Catastrophic insurance benefits
Catastrophic health plans cover the same minimum health benefits as other health plans under the Affordable Care Act, including preventive services, emergency services, prescription drugs, and more. The difference with a catastrophic plan is that you must pay for all health-care costs until you meet a high annual deductible. Only after your out-of-pocket spending reaches the deductible does your plan begins to pay for most covered health-care services.
The deductible doesn't apply to all benefits. Catastrophic health plans cover the following benefits, even if you haven't met your yearly deductible yet:
•Three primary care visits every year
•Free preventive services required under the Affordable Care Act, including certain screenings and immunizations.
You'll pay the full cost for all other health-care services until you meet your yearly deductible. Other cost-sharing expenses, such as copayments and coinsurance, are usually higher with this type of plan. However, monthly premiums tend to be lower compared with major medical plans.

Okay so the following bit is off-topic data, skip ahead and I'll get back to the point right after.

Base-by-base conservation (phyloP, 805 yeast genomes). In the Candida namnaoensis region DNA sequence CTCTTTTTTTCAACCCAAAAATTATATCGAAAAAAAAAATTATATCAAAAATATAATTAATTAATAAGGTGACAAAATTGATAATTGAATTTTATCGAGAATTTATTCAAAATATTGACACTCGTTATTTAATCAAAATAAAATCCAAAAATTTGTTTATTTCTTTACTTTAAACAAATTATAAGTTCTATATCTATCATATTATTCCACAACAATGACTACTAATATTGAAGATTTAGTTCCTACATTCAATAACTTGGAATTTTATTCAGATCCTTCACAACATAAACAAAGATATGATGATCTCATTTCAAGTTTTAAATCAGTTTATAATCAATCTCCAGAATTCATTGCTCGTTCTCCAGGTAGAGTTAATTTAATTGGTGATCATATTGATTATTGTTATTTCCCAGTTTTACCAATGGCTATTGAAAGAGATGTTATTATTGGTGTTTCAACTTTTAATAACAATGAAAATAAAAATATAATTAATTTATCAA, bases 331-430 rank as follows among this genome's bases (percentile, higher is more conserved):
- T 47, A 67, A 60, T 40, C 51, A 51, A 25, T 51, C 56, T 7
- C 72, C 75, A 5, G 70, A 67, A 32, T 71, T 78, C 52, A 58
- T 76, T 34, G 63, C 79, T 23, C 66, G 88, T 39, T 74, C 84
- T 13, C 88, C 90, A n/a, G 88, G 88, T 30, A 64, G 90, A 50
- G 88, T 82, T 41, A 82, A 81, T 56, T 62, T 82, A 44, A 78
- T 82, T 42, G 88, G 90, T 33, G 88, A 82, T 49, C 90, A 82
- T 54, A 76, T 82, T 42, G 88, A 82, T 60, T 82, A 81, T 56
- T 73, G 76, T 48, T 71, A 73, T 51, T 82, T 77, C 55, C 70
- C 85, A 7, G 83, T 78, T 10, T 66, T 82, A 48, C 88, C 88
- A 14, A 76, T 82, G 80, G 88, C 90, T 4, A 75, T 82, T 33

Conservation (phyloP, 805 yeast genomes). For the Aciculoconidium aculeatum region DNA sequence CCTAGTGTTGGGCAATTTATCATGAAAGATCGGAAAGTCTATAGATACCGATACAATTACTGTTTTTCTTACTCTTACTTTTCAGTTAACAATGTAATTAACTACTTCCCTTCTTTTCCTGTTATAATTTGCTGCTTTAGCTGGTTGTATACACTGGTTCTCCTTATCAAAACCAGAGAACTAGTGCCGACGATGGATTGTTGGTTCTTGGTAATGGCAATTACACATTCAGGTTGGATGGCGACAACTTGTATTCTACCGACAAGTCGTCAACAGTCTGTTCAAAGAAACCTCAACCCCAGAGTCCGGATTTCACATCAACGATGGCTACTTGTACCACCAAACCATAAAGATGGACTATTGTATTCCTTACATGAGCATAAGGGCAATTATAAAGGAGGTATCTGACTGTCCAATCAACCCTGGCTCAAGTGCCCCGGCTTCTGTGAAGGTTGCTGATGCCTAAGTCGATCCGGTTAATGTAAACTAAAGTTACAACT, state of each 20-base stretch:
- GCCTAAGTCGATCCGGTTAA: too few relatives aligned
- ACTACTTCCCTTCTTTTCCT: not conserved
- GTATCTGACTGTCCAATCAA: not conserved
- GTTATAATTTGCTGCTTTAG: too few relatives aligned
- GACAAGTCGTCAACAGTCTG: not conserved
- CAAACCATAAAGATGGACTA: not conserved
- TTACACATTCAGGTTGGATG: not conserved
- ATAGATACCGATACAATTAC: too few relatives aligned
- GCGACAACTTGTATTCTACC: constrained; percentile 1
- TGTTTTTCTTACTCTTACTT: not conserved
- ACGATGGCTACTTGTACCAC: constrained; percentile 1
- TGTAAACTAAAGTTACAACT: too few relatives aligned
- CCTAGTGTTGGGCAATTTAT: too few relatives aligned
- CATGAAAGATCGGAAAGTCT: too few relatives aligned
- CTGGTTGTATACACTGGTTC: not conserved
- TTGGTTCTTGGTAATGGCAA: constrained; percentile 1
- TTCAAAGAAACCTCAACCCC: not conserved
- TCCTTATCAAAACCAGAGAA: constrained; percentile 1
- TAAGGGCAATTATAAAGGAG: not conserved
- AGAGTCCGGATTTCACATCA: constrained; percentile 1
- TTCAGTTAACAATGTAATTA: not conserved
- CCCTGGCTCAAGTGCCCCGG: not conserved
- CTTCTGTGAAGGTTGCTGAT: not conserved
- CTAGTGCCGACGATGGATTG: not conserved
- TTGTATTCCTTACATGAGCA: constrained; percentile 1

Catastrophic health coverage is different from accident, critical illness, or short-term plans; these types of coverage tend to protect the policyholder in specific, limited situations. For example, critical illness plans insure the policyholder against specific health illnesses. Short-term plans provide limited, temporary coverage when an individual isn't eligible to enroll in a major medical health plan or is waiting for coverage to start. For example, you might enroll in a short-term plan to fill a coverage gap before you're eligible for Medicare.
In contrast, catastrophic plans cover the same essential health benefits as major medical plans once you've met the yearly deductible